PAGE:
March 19, 2019

A Pair of Sears No. 121's in Chicago

Researcher Nigel Tate lives in Michigan, but he often surveys the Chicago South Side looking for Sears houses.

On South Eggleston Avenue, Nigel found not one, but two rare Sears No. 121 models. Let's take a look!

No. 121 in West Roseland

11228 S. Eggleston Ave., Chicago. Photo from Realtor site.

The No. 121 may be a "suburban favorite", but Nigel found them in the city of Chicago.

The No. 121 in West Roseland still looks very much like the catalog illustration over 100 years later. The house has a small front porch, a balcony off one of the bedrooms, and a tiny window with a shed dormer. It aso still has the original porch pillars.

The No. 121 is a six-room house.  A corner fireplace came standard, and there was a sliding door between the parlor and the living room (that could also be used as a dining room). There were three bedrooms and two closets. The house could be built on a lot 30 feet wide.

This No. 121 was built in 1914, per the building permit. The original owner was Jacob Henry Le Noble, a Dutch immigrant. Jacob was a letter carrier for the post office. The Le Noble family lived in the house until at least 1942. 

No. 121 in West Pullman
11739 S Eggleston Ave., Chicago. Photo from Realtor site. 

The house in West Pullman has had its porch enclosed, but is still easily recognizable as a No. 121.

It appears the porch was enclosed at build time. Photo from Realtor site.

Photo from Realtor site.

This is the living room, with the closed staircase off the rear of the house. The door goes to a pantry. Photo from Realtor site.

This is the parlor. Maybe it's just the photo angle, but this room seems really small to me. It's supposed to be 11' x 14' according to the plans.

This is the front bedroom with the teeny window. It looks like the house was constructed with closets on either side that were not on the original floor plan. Photo from Realtor site.

This No. 121 was built in 1910, per the building permit. (Just a point of note: we've never found a Sears house in the city built before 1910, even though Sears started selling houses in 1908.) 

The original owners were Alois and Lydia Meyer. Alois, an immigrant from Bohemia, worked as a firefighter and later as a cabinet maker for the Pullman Car Company. Alois died in 1931, and Lydia died in 1940. The house was sold to the Boedeker family after Lydia's death.

March 5, 2019

The Long Running Sears Avondale

Sears said that the Avondale was "a fine example of a modern bungalow, conveniently arranged, perfectly lighted and ventilated with a great many large windows." The Avondale was a blockbuster seller for Sears Roebuck. It was offered from 1909 to 1924. 

Sears Avondale. Those darn kids left the croquet set in the front yard again.

The Avondale featured beamed ceilings in the living room and dining room. It had a window seat and a built-in buffet in the dining room as standard.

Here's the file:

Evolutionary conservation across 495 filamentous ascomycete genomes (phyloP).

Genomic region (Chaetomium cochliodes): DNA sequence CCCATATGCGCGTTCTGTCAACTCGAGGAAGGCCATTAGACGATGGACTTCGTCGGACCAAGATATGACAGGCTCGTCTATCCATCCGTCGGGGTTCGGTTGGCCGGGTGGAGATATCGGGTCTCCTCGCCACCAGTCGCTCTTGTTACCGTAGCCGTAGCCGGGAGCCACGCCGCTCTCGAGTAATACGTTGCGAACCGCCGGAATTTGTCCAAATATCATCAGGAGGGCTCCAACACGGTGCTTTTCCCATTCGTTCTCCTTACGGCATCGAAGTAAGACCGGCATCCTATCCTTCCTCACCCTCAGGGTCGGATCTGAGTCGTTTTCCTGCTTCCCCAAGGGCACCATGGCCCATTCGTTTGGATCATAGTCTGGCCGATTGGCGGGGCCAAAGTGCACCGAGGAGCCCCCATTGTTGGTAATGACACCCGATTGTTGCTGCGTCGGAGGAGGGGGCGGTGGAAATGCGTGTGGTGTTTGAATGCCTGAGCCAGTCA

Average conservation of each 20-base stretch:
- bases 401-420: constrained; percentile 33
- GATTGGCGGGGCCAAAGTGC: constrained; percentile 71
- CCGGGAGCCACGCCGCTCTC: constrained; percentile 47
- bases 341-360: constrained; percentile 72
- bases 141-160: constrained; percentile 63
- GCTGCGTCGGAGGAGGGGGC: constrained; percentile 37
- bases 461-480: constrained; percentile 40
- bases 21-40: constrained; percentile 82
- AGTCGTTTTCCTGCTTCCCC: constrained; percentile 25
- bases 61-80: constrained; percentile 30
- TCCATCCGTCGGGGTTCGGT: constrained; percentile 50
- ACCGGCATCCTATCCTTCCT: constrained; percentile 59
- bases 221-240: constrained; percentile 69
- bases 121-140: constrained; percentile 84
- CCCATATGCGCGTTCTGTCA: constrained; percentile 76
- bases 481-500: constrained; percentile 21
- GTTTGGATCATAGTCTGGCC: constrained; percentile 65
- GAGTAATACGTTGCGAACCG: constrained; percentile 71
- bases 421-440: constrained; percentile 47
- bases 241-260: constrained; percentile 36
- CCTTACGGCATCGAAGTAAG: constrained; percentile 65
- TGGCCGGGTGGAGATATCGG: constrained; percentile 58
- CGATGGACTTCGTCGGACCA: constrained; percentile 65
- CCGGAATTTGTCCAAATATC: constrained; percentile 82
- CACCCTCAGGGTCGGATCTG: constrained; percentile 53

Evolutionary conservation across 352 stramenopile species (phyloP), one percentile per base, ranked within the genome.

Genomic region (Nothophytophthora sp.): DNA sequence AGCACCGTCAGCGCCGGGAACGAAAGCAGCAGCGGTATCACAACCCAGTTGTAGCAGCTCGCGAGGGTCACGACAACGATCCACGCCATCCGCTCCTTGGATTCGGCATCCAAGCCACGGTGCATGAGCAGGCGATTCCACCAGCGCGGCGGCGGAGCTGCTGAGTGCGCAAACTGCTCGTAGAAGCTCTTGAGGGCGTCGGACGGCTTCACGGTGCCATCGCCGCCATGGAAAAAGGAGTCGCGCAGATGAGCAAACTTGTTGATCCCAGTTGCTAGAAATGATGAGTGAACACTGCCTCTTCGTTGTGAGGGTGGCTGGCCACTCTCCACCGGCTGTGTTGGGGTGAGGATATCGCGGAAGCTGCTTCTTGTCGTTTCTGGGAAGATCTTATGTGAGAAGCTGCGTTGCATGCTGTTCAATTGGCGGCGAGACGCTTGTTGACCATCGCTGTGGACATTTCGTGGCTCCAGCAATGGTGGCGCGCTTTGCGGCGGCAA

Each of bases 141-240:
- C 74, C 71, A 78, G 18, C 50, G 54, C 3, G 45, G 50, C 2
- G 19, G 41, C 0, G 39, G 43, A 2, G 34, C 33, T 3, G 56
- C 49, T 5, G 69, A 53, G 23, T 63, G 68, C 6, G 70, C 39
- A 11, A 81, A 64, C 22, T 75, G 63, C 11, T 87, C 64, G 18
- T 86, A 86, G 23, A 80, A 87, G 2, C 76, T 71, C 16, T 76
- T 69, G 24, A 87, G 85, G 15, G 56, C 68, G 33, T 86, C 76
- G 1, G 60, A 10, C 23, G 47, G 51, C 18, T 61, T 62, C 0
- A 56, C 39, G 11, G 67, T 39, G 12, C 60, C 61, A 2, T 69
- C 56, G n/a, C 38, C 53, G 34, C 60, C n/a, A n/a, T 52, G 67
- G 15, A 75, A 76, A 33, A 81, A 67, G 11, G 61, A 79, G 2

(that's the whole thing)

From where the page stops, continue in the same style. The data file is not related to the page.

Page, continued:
The Avondale was such a big seller that Sears rolled out a two-story version called the Hawthorne.

The architect of the Avondale is William Arthur Bennett.
There are nice examples of Avondales in Libertyville and Harvard, and there may be one hiding in your town.


102 Park Place, Libertyville. This is a reverse plan from the catalog illustration. Photo from Realtor site.

"The colonial columns and balustrade work are up-to-date features which are being used only in high-priced houses." Photo from Realtor site.

Today, this house is a rental. Photo from Realtor site. 

Photo from Realtor site.

The front bedroom with the bay window. Photo from Realtor site.


605 Dewey St., Harvard. This is a Sears Avondale hidden under the trees. Photo from Realtor site.

View from the dining room to the front of the house. The living room and the dining room are almost the same size. The double doors on the right side lead to the front bedroom and are not part of the original floor plan. Photo from Realtor site.

The front bedroom. Since there are doors that lead directly to the living room, I assume that former owners were using this room as an office or kids playroom. Photo from Realtor site.

View of the full dining room. There's the bay window on the side of the house, where a window seat was originally. The built in china cabinet is on the left side. Photo from Realtor site.

Photo from Realtor site.

The bathroom has two windows in this unusual design. Photo from Realtor site.

February 19, 2019

The One and Only Sears Letona in Illinois

Sears Roebuck sold the Letona (a.k.a. No. 192) from 1911 to 1918. Early model Sears houses are uncommon, but the Letona is exceedingly rare. There are four known to exist in the United States, and only one in Illinois--Aurora, to be specific.

604 Concord, Aurora. Photo from Realtor site.

Sears Letona.

The Letona had a decent-sized living room and an open staircase. The pantry was a luxe feature not normally seen in houses of this price range. There were two bedrooms upstairs, each with what appears to be a walk-in closet.

In 1914, Charles H. and Leuanna Stiles paid $1200 for the Letona. Charles was a bricklayer. They lived in the house until 1923.

Former owners report the existence of stamped lumber in the house.

The Letona was built in other cities, but are the houses still standing? The ones in Aurora (obviously!) and Gibsonburg, OH have been located.

The architect of the Letona was likely William Arthur Bennett. He is known to have designed other Sears models of the period. A house very similar to the Letona was shown in the October 1915 issue of The National Builder. (Thanks to Judith Chabot for the information!)


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